How the Wealth Gap Exacerbates Amputations in Black Communities
A UCLA study published in the August issue of Health Affairs found a high amputation rate in California neighborhoods with a greater concentration of households below the federal poverty line. Further, most of the amputees were observed to be Black minorities. This study is but one of many that bring to light the ever-existent wealth gap between Blacks and Whites in America and its impact on amputations in Black communities.
History Of the Black-White Wealth Gap
Wealth is the difference between what families own – for instance, their houses, cars, savings – and debts such as student loans, mortgages, and what they owe on credit cards. Currently, Black households have a small fraction of the wealth of white households. A study found that the median wealth of Black households with defined-benefit pensions was $40,400 in 2019 which is 15.5 percent of the $258,900 in median wealth for white families. Also, white households are much more likely to inherit wealth from their parents and grandparents, and their inheritances are much larger than those of Black households.
The current racial wealth gap is a by-product of American slavery and the violent economic dispossession that followed. It emanates from centuries of federal and state policies starting with the slavery of Africans, Jim Crow South, to the current institutionalized racism characterized by poor education, healthcare, and housing. All these have disadvantaged the African Americans’ ability to build, maintain, and pass wealth and can constitute increased health risks.
Amputation Epidemic in Black and African American Communities
African Americans with peripheral artery disease (PAD) are two to four times more likely to undergo amputations than white patients. Reasons for this disparity are numerous and include differences in socioeconomic status (SES), insurance coverage, and lack of access to quality health care.
Low Socioeconomic Status and Amputations
Many argue that race could be a marker for SES and ultimately for healthcare access, as a reason for racial disparity in vascular outcomes. Low SES is linked with a higher prevalence of hypertension, diabetes, smoking, and physical inactivity – all of which are linked to amputations.
A case study was conducted to establish the impact of racial disparity and low SES on limb loss in patients with PAD. They found that low SES increases the risk of amputation. This is mainly because Blacks living in poor neighborhoods cannot afford quality healthcare and the health centers in their localities are ill-equipped to offer preventive care.
A cross-sectional study found that primary amputation was performed with a higher frequency on low-income non-white patients who had lower extremity ischemia and were not covered by private insurance. Ischemia is a serious form of PAD and constitutes severe blockage in the arteries of the lower extremities leading to amputation.
Black people in the lower SES groups have a lower 2-year amputation-free survival rate than whites after the first minor amputation. This is compounded by inequities in the care of these patients even after a limb-threatening situation has been identified. Ideally, they should all have undergone a continuous assessment of blood supply to the foot and have had equal follow-up after minor amputation. Instead, patients with low income are more likely to die or undergo a subsequent major amputation.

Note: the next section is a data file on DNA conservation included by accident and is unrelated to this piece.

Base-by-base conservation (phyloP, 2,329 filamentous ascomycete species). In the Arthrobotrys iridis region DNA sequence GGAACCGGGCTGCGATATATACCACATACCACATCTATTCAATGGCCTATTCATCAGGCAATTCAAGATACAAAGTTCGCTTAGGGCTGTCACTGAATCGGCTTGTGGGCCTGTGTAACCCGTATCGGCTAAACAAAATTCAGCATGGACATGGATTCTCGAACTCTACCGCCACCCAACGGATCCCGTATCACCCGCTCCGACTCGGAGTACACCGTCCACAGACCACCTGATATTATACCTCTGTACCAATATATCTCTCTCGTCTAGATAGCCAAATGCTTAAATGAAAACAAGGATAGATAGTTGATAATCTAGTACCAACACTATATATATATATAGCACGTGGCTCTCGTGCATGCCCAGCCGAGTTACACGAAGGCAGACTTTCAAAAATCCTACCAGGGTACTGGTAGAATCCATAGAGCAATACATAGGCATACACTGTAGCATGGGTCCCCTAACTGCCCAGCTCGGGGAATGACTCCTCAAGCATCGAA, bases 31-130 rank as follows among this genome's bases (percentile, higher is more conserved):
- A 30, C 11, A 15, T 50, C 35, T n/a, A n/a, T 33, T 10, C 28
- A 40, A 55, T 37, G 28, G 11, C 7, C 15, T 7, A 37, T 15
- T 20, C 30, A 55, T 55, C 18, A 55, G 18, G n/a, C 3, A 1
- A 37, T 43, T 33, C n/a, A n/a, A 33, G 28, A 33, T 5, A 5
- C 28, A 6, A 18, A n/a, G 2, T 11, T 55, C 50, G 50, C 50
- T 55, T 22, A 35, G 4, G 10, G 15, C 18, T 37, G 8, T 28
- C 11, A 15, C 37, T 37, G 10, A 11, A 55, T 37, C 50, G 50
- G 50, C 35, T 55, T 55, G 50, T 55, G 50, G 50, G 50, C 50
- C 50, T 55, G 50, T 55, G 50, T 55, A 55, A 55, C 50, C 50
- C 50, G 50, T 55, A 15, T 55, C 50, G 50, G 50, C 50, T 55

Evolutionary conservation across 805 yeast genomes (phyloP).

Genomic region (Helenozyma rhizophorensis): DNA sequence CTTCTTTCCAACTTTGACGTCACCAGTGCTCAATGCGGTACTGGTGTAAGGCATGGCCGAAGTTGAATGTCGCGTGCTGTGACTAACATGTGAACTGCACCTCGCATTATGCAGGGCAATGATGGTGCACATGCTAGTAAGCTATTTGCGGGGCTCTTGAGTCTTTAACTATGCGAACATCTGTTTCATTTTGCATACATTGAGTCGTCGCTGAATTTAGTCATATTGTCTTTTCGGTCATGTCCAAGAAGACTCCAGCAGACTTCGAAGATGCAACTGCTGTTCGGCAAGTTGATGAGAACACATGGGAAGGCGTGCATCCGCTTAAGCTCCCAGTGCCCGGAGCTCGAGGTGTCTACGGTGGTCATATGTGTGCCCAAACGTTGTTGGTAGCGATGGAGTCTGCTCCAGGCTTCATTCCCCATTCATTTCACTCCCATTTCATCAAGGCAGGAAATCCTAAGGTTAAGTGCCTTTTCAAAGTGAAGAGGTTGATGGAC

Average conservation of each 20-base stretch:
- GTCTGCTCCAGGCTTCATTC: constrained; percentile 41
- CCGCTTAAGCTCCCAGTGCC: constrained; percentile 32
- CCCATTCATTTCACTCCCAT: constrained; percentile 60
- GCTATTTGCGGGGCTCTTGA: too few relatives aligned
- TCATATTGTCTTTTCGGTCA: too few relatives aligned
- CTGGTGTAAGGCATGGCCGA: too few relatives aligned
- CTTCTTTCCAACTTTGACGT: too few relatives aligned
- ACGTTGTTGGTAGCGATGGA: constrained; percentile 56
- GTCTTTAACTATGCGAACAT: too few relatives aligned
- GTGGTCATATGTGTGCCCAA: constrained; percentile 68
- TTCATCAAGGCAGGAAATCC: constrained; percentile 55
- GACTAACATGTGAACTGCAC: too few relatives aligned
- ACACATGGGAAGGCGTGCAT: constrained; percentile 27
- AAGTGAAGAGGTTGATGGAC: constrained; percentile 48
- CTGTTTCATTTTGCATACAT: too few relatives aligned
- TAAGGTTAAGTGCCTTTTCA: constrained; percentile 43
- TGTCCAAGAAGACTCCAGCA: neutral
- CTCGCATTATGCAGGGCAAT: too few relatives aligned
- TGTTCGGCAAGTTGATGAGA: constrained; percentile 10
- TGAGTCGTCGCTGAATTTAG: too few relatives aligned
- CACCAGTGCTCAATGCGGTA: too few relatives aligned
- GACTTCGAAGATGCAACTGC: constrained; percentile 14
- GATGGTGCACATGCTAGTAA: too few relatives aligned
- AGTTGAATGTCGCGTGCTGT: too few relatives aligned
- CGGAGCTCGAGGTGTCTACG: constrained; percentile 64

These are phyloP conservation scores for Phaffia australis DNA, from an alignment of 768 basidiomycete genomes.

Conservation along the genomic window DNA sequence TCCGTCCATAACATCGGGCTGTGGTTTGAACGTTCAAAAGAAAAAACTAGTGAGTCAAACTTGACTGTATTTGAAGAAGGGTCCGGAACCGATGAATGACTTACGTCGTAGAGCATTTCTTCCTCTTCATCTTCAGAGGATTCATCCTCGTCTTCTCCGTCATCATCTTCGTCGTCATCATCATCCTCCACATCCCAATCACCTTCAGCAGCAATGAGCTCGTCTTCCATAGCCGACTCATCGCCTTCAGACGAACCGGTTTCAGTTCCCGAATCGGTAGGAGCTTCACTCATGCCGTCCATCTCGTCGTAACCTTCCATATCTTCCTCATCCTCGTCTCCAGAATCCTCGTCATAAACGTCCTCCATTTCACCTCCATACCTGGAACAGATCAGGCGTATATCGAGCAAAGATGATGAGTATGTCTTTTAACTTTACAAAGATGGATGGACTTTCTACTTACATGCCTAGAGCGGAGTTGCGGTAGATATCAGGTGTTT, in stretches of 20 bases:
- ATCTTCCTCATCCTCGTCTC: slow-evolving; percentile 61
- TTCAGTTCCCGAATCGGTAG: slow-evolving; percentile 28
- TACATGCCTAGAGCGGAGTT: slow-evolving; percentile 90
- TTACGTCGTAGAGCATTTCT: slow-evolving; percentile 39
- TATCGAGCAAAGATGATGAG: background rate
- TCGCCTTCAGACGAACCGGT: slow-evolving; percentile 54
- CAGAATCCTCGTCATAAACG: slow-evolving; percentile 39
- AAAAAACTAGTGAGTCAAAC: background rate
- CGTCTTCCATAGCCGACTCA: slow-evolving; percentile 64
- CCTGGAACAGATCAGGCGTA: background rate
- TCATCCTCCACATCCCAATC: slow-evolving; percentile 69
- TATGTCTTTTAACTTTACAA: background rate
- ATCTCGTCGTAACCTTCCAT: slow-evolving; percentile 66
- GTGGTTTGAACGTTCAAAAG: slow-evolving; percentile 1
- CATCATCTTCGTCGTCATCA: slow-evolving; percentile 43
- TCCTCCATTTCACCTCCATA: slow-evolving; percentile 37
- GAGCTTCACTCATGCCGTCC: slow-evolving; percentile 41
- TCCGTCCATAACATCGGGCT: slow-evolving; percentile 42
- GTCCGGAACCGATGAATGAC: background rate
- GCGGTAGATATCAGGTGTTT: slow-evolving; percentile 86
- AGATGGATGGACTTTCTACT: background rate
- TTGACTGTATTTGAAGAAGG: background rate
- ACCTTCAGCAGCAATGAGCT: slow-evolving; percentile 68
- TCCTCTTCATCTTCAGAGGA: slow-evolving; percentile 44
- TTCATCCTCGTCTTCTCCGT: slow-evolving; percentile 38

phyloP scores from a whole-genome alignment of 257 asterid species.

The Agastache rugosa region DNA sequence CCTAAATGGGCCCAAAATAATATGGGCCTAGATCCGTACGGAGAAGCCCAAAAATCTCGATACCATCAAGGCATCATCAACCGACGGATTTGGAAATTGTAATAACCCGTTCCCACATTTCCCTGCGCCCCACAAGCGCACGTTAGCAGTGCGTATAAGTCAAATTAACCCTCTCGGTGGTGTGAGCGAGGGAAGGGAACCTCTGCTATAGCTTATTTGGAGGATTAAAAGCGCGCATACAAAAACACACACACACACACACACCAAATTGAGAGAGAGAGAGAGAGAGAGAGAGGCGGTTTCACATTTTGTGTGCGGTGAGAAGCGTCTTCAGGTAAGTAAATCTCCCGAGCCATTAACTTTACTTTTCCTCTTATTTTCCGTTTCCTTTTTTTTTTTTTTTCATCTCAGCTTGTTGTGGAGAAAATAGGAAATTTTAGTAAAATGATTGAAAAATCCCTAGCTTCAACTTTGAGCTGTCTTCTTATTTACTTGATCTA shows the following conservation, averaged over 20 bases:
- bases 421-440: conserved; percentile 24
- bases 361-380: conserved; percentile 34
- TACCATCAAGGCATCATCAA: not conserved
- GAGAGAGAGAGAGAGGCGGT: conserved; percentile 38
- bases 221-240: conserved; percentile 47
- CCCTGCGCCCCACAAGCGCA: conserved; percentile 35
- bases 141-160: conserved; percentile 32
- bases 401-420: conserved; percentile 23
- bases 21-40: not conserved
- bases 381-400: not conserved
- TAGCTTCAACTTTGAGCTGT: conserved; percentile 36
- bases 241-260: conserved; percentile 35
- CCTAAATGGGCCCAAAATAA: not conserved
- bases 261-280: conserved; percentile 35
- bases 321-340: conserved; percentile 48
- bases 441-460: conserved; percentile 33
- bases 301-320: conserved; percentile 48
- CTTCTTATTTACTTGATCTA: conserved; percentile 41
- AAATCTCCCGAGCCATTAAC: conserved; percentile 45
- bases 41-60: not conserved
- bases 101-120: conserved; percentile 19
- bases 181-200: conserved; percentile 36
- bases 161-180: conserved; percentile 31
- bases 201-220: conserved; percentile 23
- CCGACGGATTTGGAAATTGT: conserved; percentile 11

Low income can be associated with the prevalence of PAD. There’s however little research addressing the impact of socioeconomic status on PAD outcomes or the correlation between race, SES, and lower extremity amputations.
Lack of Access to Quality Care
Beyond race and ethnicity, socioeconomic factors such as income and insurance serve as proxies for access to care. A recent study found that factors like healthcare access, household density, and pervasive discrimination are the driving forces for disparities in healthcare.
Low-income minority patients mostly get their care from hospitals with fewer resources. Most of these patients have Medicaid as their primary insurance, or are uninsured and will more likely seek care in emergency departments and community health care centers with limited vascular surgery and angiography capacity.
The coverage expansion under the Affordable Care Act (ACA) is a step forward towards universal coverage. However, most of the coverage options are costly meaning that access to affordable healthcare is still a challenge for many minorities – particularly African Americans.
Research found that persons with low income, Medicaid, and Medicare were more commonly admitted to facilities performing low numbers of lower extremity revascularization (LER) procedures and these patients had higher odds of undergoing major amputation than LER. Further studies also co-relate an increased risk of major amputations for patients with Medicare or Medicaid and those without insurance.
A case study was conducted between 1995 and 2003 at three Chicago hospitals to determine the cause of variations in lower extremity amputations. They discovered a higher rate of primary and repeat amputations for African American patients at ill-equipped institutions than at well-equipped hospitals.
Patients need a full team of medical specialists to optimally care for them and prevent lower extremity amputations. Unfortunately, this level of access is often unavailable or unattainable for patients living below the federal poverty line. Unless the wealth gap is closed, we may continue to see the disparities that disproportionately affect Black and African American people.